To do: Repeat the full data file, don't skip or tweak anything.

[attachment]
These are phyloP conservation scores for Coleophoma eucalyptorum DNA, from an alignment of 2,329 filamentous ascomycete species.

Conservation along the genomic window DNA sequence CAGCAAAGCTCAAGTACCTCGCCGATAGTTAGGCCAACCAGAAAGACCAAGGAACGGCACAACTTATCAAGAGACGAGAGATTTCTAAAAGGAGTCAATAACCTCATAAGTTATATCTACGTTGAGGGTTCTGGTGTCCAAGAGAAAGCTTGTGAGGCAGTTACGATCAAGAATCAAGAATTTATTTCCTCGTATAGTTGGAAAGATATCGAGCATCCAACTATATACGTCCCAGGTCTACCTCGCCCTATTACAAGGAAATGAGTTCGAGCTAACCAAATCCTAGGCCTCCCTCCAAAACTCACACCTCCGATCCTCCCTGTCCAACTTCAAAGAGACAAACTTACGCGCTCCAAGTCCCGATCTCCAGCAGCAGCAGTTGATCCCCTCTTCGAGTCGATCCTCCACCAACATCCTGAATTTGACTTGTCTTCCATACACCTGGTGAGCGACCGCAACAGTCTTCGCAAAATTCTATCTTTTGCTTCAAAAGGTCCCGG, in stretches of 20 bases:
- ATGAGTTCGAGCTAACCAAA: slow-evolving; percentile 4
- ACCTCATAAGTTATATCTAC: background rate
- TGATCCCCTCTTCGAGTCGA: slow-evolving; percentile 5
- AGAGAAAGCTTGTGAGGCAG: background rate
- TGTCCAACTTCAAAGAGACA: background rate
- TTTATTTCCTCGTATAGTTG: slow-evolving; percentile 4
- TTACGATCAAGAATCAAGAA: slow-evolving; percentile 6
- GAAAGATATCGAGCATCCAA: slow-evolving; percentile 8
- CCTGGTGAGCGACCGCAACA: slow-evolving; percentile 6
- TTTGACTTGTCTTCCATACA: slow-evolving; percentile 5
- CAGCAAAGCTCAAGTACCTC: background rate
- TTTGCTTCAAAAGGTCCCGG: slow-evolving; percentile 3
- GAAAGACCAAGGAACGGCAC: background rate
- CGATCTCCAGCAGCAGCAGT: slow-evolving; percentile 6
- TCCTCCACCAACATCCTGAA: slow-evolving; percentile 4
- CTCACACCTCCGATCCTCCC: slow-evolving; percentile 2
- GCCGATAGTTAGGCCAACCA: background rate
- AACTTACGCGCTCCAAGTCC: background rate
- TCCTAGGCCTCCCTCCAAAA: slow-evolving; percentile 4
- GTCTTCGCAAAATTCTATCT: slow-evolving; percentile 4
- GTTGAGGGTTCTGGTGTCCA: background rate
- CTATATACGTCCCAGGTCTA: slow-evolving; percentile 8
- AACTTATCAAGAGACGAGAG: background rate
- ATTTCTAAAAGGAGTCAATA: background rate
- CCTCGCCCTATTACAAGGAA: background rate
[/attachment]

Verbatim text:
These are phyloP conservation scores for Coleophoma eucalyptorum DNA, from an alignment of 2,329 filamentous ascomycete species.

Conservation along the genomic window DNA sequence CAGCAAAGCTCAAGTACCTCGCCGATAGTTAGGCCAACCAGAAAGACCAAGGAACGGCACAACTTATCAAGAGACGAGAGATTTCTAAAAGGAGTCAATAACCTCATAAGTTATATCTACGTTGAGGGTTCTGGTGTCCAAGAGAAAGCTTGTGAGGCAGTTACGATCAAGAATCAAGAATTTATTTCCTCGTATAGTTGGAAAGATATCGAGCATCCAACTATATACGTCCCAGGTCTACCTCGCCCTATTACAAGGAAATGAGTTCGAGCTAACCAAATCCTAGGCCTCCCTCCAAAACTCACACCTCCGATCCTCCCTGTCCAACTTCAAAGAGACAAACTTACGCGCTCCAAGTCCCGATCTCCAGCAGCAGCAGTTGATCCCCTCTTCGAGTCGATCCTCCACCAACATCCTGAATTTGACTTGTCTTCCATACACCTGGTGAGCGACCGCAACAGTCTTCGCAAAATTCTATCTTTTGCTTCAAAAGGTCCCGG, in stretches of 20 bases:
- ATGAGTTCGAGCTAACCAAA: slow-evolving; percentile 4
- ACCTCATAAGTTATATCTAC: background rate
- TGATCCCCTCTTCGAGTCGA: slow-evolving; percentile 5
- AGAGAAAGCTTGTGAGGCAG: background rate
- TGTCCAACTTCAAAGAGACA: background rate
- TTTATTTCCTCGTATAGTTG: slow-evolving; percentile 4
- TTACGATCAAGAATCAAGAA: slow-evolving; percentile 6
- GAAAGATATCGAGCATCCAA: slow-evolving; percentile 8
- CCTGGTGAGCGACCGCAACA: slow-evolving; percentile 6
- TTTGACTTGTCTTCCATACA: slow-evolving; percentile 5
- CAGCAAAGCTCAAGTACCTC: background rate
- TTTGCTTCAAAAGGTCCCGG: slow-evolving; percentile 3
- GAAAGACCAAGGAACGGCAC: background rate
- CGATCTCCAGCAGCAGCAGT: slow-evolving; percentile 6
- TCCTCCACCAACATCCTGAA: slow-evolving; percentile 4
- CTCACACCTCCGATCCTCCC: slow-evolving; percentile 2
- GCCGATAGTTAGGCCAACCA: background rate
- AACTTACGCGCTCCAAGTCC: background rate
- TCCTAGGCCTCCCTCCAAAA: slow-evolving; percentile 4
- GTCTTCGCAAAATTCTATCT: slow-evolving; percentile 4
- GTTGAGGGTTCTGGTGTCCA: background rate
- CTATATACGTCCCAGGTCTA: slow-evolving; percentile 8
- AACTTATCAAGAGACGAGAG: background rate
- ATTTCTAAAAGGAGTCAATA: background rate
- CCTCGCCCTATTACAAGGAA: background rate